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It is the perennial youthfulness of mathematics itself which marks it off with a disconcerting immortality from the other sciences.
Investigating Euler's Polyhedral Formula Using Original Sources
At first glance, one may be discouraged because the article is written in Latin. However, we may take heart, remembering that Euler took great pains in writing to be understood. In particular, Latin was nobody's first language in the 18th century. Conscientious of this fact, Euler used straightforward vocabulary and linguistic constructions in his writing; the prose is not flowery. Three pieces of advice for the Latin amateur (from a fellow Latin amateur) are:
At first glance, this appears to be a lot of extra work, but you may find that it can also be quite an enjoyable activity, especially for students. Deciphering 18th century Latin is like cracking a code, uncovering a hidden message, or putting together pieces of a complex puzzle. In fact, these are many of the reasons why people choose to study mathematics professionally. Through this activity, we can convey some of this excitement to our students, while staying on a level where the mathematical complexity is not so great as to intimidate them. In addition, you may find that the self-proclaimed "literary" and/or "non-mathematical" students will enjoy this chance to shine. Here, the student has the opportunity to use the "other half of the brain" in a mathematics class.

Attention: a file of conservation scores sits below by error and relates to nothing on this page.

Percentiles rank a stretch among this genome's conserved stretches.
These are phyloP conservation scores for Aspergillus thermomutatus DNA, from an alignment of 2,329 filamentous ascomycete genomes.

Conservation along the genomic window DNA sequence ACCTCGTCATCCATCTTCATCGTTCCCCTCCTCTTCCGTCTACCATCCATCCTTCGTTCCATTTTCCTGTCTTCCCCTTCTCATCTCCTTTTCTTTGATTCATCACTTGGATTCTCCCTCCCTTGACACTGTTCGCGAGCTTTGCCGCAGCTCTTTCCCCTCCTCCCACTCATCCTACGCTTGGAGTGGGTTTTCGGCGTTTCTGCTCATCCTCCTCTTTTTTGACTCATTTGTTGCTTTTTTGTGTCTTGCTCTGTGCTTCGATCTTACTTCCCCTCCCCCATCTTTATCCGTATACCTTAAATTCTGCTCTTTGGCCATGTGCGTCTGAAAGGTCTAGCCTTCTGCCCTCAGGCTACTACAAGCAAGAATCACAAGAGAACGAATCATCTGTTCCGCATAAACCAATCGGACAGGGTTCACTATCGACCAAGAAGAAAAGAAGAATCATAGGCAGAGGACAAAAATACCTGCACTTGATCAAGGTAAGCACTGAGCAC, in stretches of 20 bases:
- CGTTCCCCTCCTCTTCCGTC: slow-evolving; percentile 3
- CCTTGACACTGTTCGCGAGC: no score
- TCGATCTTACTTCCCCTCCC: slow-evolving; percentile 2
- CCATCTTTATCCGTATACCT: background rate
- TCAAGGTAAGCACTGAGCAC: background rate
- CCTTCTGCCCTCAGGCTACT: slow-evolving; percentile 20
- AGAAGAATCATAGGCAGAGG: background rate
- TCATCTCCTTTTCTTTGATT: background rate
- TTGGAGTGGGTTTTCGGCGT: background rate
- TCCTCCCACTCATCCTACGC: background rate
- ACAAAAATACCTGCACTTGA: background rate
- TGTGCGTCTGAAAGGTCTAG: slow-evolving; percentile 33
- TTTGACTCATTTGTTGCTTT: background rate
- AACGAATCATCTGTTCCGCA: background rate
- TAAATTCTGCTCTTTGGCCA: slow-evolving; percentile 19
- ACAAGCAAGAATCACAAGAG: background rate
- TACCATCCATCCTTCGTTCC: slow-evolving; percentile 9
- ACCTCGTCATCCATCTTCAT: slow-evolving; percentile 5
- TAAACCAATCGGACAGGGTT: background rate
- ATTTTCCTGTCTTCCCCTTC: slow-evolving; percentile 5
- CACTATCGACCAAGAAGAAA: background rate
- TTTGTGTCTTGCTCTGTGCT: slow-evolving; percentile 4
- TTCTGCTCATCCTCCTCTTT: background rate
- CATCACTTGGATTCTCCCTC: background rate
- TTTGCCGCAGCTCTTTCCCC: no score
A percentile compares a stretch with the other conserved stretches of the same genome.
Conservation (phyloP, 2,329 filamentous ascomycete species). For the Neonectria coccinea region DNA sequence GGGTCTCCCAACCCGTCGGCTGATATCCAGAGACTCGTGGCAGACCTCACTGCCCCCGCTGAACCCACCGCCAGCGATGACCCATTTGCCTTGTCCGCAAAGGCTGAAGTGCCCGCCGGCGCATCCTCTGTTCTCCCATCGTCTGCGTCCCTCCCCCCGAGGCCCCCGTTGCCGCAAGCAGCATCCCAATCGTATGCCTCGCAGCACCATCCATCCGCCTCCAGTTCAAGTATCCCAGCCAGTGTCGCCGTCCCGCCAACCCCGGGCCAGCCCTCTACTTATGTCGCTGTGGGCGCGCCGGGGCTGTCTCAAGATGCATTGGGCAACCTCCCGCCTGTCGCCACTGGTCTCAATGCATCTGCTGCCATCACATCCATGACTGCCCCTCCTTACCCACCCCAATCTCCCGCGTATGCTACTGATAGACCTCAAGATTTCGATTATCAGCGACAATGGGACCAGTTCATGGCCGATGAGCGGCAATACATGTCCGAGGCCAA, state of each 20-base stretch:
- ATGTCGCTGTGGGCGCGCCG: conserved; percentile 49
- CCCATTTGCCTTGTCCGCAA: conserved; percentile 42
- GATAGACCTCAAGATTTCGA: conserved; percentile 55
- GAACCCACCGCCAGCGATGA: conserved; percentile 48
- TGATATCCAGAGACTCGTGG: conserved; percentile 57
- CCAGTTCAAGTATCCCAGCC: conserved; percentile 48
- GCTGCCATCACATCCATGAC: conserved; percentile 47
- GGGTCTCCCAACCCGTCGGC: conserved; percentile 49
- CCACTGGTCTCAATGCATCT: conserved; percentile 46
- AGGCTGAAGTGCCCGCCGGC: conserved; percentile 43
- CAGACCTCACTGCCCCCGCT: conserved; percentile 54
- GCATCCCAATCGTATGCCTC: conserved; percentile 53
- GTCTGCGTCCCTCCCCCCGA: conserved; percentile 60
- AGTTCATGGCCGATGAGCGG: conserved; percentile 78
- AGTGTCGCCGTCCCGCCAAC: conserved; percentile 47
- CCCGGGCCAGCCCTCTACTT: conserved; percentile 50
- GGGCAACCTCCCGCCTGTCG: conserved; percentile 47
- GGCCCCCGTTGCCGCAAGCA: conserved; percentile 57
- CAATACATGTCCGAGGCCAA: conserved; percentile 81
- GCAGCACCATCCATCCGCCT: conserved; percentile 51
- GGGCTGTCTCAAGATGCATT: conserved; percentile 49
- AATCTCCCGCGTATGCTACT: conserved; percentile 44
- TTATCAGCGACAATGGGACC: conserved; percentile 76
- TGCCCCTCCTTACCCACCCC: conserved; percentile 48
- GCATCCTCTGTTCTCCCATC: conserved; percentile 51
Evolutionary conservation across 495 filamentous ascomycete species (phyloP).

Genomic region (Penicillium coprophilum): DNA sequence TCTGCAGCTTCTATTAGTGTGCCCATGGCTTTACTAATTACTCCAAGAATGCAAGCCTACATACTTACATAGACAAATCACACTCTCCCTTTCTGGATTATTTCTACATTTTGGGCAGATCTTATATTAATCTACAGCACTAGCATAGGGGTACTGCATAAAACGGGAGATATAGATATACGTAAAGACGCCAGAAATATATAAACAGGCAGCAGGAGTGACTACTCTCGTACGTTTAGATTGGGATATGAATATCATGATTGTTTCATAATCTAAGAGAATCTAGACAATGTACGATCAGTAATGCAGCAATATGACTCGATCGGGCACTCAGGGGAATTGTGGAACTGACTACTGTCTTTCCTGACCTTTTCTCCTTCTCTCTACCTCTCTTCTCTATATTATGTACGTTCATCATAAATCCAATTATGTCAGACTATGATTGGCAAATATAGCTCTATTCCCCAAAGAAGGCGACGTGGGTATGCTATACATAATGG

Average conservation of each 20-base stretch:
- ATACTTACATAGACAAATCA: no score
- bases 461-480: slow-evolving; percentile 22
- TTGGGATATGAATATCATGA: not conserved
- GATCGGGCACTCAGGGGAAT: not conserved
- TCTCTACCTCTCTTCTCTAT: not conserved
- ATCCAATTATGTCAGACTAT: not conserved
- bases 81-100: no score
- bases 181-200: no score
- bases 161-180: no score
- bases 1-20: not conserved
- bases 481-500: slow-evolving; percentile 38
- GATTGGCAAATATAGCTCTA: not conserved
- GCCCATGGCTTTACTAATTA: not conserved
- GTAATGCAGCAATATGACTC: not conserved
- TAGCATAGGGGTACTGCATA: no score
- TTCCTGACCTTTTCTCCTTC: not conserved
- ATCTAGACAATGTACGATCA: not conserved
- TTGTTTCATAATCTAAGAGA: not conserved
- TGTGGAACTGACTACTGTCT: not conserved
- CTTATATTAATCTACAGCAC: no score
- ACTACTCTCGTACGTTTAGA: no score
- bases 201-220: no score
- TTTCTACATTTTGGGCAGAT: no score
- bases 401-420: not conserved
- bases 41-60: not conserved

Stemkoski, Lee, "Investigating Euler's Polyhedral Formula Using Original Sources," Loci (April 2009), DOI: 10.4169/loci003297
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